January 31, 2021
Create in me a clean heart, O God, and put a new and right spirit within me. ~Psalm 51:10
But while he was still far off, his father saw him and was filled with compassion; he ran and put his arms around him and kissed him. ~Luke 15:20
During my senior year in high school, I had one particularly rough day. During football practice, the coaches were upset with me about how I was blocking a play. There was a lot of yelling and screaming, and we ran the same play over and over until I got it “right.”
After practice I remember sitting on a bench outside our locker room just thinking, “Do I really want to do this? Is it worth it?” I buried my head in my hands, and then I felt Coach Ard’s arm around my shoulders. “It was pretty rough out there today, wasn’t it?”
“Yeah, it was.”
“We (coaches) get a little too excited sometimes. Hang in there and let me know if you need anything. This will pass and we will all have better days.” Coach Ard squeezed my shoulder, smiled, and nodded his head at me, and then left. His kind gesture made a difference to me when I was down.
As we walk through life with all its joys and sadnesses, all its celebrations and defeats, we need people with mellow hearts to lift us up. We need a heart that is calm, smooth, and free of harshness. We tend to give and to receive more than enough abject criticism, so we remember when someone touches us with a tender heart. How often do we extend a gracious heart to someone else?
Father Ron Rolheiser writes, “A mellow and gracious heart is not a negotiable virtue of faith.” When the younger son returns home after making many poor choices, he is ready to beg his father for mercy. Instead, his father sees him from far off, has compassion, and runs and hugs his younger son, and kisses him. The father has a mellow heart and that makes all the difference in the world.
The thief on the cross asks Jesus to remember him. Jesus replies, “You will be with me in paradise,” (see Luke 23:42-43). Imagine the impact of Jesus’ words on the thief.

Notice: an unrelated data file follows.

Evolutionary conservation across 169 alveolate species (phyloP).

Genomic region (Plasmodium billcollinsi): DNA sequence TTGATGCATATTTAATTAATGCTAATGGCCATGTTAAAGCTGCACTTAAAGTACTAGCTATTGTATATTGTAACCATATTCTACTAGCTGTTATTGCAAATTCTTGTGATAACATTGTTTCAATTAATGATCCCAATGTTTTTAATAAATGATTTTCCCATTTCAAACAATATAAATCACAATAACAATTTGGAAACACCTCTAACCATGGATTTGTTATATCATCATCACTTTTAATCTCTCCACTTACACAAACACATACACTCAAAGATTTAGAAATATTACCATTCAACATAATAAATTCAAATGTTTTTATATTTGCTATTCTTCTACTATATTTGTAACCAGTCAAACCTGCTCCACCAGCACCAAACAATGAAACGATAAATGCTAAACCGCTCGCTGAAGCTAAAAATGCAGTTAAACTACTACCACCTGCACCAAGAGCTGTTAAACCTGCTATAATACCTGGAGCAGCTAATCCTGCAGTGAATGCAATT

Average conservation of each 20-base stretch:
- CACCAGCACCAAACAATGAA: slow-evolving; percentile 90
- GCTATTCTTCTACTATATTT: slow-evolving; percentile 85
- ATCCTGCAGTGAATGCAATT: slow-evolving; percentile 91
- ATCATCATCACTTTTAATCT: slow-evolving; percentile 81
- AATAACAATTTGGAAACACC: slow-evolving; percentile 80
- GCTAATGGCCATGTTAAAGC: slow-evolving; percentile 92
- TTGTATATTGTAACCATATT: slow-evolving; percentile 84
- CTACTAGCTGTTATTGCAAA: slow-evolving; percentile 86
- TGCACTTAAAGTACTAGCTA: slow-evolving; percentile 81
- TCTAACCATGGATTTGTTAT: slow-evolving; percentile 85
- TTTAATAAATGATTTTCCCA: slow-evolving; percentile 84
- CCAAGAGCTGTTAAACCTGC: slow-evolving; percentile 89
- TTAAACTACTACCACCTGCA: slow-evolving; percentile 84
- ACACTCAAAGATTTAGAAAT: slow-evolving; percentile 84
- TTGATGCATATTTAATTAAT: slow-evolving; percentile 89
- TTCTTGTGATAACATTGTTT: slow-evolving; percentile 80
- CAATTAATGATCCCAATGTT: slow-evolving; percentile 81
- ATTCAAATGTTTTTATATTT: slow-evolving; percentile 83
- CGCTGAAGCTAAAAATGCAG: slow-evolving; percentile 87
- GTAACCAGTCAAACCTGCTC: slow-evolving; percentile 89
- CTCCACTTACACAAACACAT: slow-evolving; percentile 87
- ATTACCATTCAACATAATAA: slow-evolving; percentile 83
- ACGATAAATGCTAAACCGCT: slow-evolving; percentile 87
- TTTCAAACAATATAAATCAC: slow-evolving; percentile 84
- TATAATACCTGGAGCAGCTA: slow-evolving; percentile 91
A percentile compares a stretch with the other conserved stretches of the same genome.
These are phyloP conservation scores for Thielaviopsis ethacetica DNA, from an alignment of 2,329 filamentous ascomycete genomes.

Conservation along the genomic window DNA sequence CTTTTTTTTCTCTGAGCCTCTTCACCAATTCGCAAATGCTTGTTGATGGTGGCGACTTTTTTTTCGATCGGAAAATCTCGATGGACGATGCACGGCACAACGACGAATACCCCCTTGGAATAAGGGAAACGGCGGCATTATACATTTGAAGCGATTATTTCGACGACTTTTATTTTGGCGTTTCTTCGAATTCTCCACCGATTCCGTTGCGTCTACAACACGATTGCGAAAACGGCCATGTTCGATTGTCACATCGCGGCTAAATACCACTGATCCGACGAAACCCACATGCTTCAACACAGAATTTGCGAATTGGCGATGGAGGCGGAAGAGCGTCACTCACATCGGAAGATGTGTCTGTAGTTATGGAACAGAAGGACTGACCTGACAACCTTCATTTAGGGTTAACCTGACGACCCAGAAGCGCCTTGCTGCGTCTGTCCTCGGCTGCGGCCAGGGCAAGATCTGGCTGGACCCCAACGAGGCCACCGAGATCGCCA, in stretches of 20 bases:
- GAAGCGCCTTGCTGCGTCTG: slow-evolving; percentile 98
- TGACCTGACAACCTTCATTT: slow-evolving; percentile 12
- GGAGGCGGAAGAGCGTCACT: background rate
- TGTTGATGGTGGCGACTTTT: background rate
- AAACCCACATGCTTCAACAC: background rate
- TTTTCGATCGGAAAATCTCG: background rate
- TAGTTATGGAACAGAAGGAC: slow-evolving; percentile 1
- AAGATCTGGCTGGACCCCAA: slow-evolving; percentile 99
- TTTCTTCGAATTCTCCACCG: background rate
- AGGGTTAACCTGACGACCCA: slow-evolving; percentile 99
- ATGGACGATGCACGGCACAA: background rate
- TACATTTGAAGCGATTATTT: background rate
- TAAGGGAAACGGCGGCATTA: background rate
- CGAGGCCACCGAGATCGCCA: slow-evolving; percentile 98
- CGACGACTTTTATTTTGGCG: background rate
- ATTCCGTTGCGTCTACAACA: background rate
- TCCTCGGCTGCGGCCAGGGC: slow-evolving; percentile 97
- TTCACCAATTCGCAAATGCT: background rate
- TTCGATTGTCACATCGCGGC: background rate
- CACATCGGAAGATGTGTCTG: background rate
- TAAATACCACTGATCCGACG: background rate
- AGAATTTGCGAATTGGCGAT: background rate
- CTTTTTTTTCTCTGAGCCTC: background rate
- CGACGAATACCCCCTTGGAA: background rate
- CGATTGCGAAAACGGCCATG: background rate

It is not easy to have a mellow forgiving heart, a heart that is calm and free of harshness. The older brother in the parable of the Prodigal Son bemoans the celebration being given for his younger brother. The older son believes his life is blameless. He has kept all the commandments, has worked his father’s field’s, and he has never left his father’s house.
Yet, Rolheiser writes, the great irony is that the older son is “standing outside his father’s house and is being gently invited in by his father.” The older son is standing outside the kingdom of God. The older son is not walking in love, joy, or peace. He refuses to go into his father’s house. What is keeping him outside if he is doing everything right?
“Bitterness and anger,” says Rolheiser. “We can be faithful and still find ourselves standing outside of God’s house and outside the circle of community and celebration because of a bitter heart. Following Jesus is as much about having a mellow and forgiving heart as it is about believing and doing the right things.” (Please read the last sentence again.)
When we are convinced, like the older brother, that we are right, we justify our anger and bitterness. A young child carelessly spills her milk and her father strongly rebukes her to the point of tears and shame. A pet owner unmercifully berates his pet for having an accident in the house. Loved ones angrily shout at each other over slights. Political parties demonize one another.
When we are convinced of how right we are, we rationalize and justify our violent actions. Rolheiser says, “For the sake of God and truth, our own religious and political discourse is laced with bitterness, anger, jealousy and a lack of graciousness.” A mellow and forgiving heart is an essential, nonnegotiable virtue of faith.
The prodigal son finally comes to terms with his arrogance and imperfections and returns home with a mellow heart. The elder son, not so much. He is home but he is not living in his father’s house of grace.
I cannot count the number of times I have done the right thing with the wrong energy. Times I have acted with bitterness and anger out of a strong sense of being right. Thank God for the example of the Prodigal Father, Jesus the Christ, and the Coach Ards of the world. They show us a way forward.
“Create in us a clean heart, O God, and put a new and right spirit within us,” (Psalm 51:10).
May we accept the grace to cultivate forgiving and mellow hearts.
May we live inside the House of our benevolent Creator.
May our hearts be filled with compassion, and may we welcome one another home.
Blessings and peace,